The relationship between unemployment and university enrollment during a recession is explained by Becker’s work on human capital. Becker explains the economic consequences of getting an education (Heckman 2015, p.79). Empirical evidence shows that there has been an increase in university enrollment during all recessions since the 1960s. Becker explains that this is the expected outcome when there is a scarcity of jobs. The opportunity cost of attending school drops during a recession. This is because the job opportunities that one would forgo by attending college drop dramatically. It becomes increasingly difficult to secure a job and layoffs become a common occurrence. For those who do retain their jobs, it becomes increasingly difficult to get promoted (Parker, 2015). This aggregate of factors serves as motivation for people to enroll in universities to either improve their skills in their current area of specialization or acquire new skills which widen the range of sectors where they can work.

The University population is also high during a recession because people who would drop out to join the job market remain in school. Those who would take some time off between undergraduate studies and the graduate school also enroll immediately to graduate school to increase the value of their human capital. Parents and students may find it increasingly painful paying tuition fees and incurring other education-related costs, but they shoulder these costs because of the promise of better results in the long run as opposed to job seeking during a recession (Parker, 2015). In short, increased university enrollment observed during a recession is because education promises not only better chances of securing a job but also wage growth.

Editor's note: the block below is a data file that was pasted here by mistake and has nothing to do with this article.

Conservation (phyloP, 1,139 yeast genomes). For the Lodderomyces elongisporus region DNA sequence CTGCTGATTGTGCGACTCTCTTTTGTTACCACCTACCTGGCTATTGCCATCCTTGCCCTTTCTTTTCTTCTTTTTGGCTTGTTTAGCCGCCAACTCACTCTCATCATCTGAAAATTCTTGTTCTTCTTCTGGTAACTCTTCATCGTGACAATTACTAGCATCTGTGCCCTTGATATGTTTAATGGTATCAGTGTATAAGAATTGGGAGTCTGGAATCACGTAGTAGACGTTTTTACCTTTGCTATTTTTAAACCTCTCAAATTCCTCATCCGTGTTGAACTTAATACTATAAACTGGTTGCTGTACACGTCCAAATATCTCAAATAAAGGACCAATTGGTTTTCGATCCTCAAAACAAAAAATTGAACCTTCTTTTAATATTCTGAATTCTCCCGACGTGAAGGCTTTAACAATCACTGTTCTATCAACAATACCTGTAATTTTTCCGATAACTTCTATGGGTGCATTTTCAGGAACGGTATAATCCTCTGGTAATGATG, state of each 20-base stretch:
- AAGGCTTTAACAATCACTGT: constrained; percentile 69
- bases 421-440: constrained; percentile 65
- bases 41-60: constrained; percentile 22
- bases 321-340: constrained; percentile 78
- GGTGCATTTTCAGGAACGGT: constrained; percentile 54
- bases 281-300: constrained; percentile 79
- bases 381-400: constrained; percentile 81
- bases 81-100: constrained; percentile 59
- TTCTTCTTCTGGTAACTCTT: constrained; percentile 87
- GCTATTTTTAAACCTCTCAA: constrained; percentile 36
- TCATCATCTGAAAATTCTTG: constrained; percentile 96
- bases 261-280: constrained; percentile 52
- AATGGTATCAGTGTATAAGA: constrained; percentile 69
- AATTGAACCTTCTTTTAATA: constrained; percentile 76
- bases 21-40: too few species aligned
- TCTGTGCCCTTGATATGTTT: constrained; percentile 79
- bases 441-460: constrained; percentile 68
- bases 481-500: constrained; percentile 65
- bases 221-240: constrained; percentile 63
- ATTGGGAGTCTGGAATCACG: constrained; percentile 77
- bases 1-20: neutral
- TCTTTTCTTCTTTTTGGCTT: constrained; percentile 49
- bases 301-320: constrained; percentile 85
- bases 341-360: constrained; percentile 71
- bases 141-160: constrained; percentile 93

Heckman, J.J., 2015. Gary Becker: Model Economic Scientist. The American economic review105(5), pp.74-82.

Parker, C.B. (2015). The great recession spurred student interest in higher education, Stanford experts says. Stanford News. Retrieved from